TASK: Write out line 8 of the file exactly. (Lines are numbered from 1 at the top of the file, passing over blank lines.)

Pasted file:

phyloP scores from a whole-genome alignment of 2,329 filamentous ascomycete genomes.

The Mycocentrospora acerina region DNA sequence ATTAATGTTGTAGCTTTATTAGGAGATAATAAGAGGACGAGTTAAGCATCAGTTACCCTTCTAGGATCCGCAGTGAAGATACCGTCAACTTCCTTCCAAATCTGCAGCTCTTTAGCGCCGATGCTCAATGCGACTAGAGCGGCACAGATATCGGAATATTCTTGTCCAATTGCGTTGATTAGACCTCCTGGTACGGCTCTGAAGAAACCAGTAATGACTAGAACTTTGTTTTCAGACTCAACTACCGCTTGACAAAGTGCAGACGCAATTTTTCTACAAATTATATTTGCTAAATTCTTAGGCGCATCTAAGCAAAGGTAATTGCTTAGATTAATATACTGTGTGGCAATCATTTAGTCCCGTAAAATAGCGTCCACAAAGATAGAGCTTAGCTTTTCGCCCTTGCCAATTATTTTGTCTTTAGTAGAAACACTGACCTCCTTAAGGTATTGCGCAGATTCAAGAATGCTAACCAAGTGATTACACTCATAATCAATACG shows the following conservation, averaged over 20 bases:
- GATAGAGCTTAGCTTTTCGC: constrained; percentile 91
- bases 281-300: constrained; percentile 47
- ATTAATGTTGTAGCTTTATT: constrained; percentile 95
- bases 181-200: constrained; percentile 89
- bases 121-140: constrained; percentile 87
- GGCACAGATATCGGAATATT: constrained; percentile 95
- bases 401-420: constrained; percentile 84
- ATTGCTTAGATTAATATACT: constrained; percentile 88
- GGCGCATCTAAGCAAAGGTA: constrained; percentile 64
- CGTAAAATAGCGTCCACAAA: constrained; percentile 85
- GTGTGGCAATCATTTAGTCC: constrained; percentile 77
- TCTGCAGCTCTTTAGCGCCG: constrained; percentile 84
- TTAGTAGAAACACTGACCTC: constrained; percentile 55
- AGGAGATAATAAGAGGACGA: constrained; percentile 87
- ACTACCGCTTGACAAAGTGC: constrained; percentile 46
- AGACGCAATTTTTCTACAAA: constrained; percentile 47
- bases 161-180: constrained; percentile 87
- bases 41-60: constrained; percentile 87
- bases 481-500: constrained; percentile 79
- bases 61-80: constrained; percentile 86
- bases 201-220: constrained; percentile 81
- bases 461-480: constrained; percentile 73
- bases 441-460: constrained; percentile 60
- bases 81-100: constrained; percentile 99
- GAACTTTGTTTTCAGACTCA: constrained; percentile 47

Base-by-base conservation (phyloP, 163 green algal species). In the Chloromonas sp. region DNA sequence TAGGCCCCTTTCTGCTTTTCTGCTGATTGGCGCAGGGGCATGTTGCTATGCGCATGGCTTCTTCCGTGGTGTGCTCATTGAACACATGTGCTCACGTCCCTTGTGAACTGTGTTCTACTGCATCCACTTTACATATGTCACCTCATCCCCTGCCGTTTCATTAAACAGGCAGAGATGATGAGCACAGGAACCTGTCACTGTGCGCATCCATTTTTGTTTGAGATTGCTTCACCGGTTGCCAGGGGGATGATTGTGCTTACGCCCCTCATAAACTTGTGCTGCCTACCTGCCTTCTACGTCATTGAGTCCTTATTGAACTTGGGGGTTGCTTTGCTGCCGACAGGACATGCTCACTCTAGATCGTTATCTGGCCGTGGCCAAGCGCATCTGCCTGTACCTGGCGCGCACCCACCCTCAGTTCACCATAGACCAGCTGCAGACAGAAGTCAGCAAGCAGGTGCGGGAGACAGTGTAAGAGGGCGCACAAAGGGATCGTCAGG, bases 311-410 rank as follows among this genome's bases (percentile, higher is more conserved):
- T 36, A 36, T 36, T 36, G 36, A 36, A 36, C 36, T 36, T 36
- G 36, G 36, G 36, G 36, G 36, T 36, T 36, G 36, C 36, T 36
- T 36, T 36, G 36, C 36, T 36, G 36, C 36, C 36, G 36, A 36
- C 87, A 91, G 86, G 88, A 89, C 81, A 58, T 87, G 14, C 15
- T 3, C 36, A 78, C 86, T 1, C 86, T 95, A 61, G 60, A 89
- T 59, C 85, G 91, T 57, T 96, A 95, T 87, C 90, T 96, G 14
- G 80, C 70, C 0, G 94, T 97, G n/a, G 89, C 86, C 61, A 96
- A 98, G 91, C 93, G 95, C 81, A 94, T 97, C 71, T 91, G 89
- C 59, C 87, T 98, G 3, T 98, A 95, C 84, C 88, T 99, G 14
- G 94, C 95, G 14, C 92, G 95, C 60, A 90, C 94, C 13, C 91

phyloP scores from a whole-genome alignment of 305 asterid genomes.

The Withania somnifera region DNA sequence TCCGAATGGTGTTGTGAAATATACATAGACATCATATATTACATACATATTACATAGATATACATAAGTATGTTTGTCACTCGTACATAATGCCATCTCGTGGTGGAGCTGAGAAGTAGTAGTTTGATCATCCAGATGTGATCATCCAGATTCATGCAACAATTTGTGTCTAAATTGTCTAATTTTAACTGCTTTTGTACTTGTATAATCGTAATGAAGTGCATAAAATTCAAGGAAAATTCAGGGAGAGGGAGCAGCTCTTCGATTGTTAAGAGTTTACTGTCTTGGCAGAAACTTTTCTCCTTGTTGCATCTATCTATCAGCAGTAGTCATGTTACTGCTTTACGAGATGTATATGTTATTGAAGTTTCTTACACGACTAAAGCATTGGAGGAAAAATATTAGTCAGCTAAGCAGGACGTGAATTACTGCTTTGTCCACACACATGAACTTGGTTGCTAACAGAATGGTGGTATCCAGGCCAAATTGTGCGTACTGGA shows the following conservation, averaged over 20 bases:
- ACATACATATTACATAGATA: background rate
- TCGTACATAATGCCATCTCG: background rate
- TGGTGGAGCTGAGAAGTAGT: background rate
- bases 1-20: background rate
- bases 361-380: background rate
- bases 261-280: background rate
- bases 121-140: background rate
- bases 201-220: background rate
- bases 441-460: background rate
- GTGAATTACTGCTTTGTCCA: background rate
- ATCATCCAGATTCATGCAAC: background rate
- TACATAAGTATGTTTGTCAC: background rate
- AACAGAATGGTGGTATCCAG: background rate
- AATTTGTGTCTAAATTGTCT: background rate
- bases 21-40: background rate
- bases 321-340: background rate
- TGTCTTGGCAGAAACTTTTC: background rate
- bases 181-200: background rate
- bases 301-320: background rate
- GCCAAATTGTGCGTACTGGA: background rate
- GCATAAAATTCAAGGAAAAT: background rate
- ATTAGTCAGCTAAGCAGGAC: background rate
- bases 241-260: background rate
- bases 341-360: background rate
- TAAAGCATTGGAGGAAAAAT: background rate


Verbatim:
- GGCACAGATATCGGAATATT: constrained; percentile 95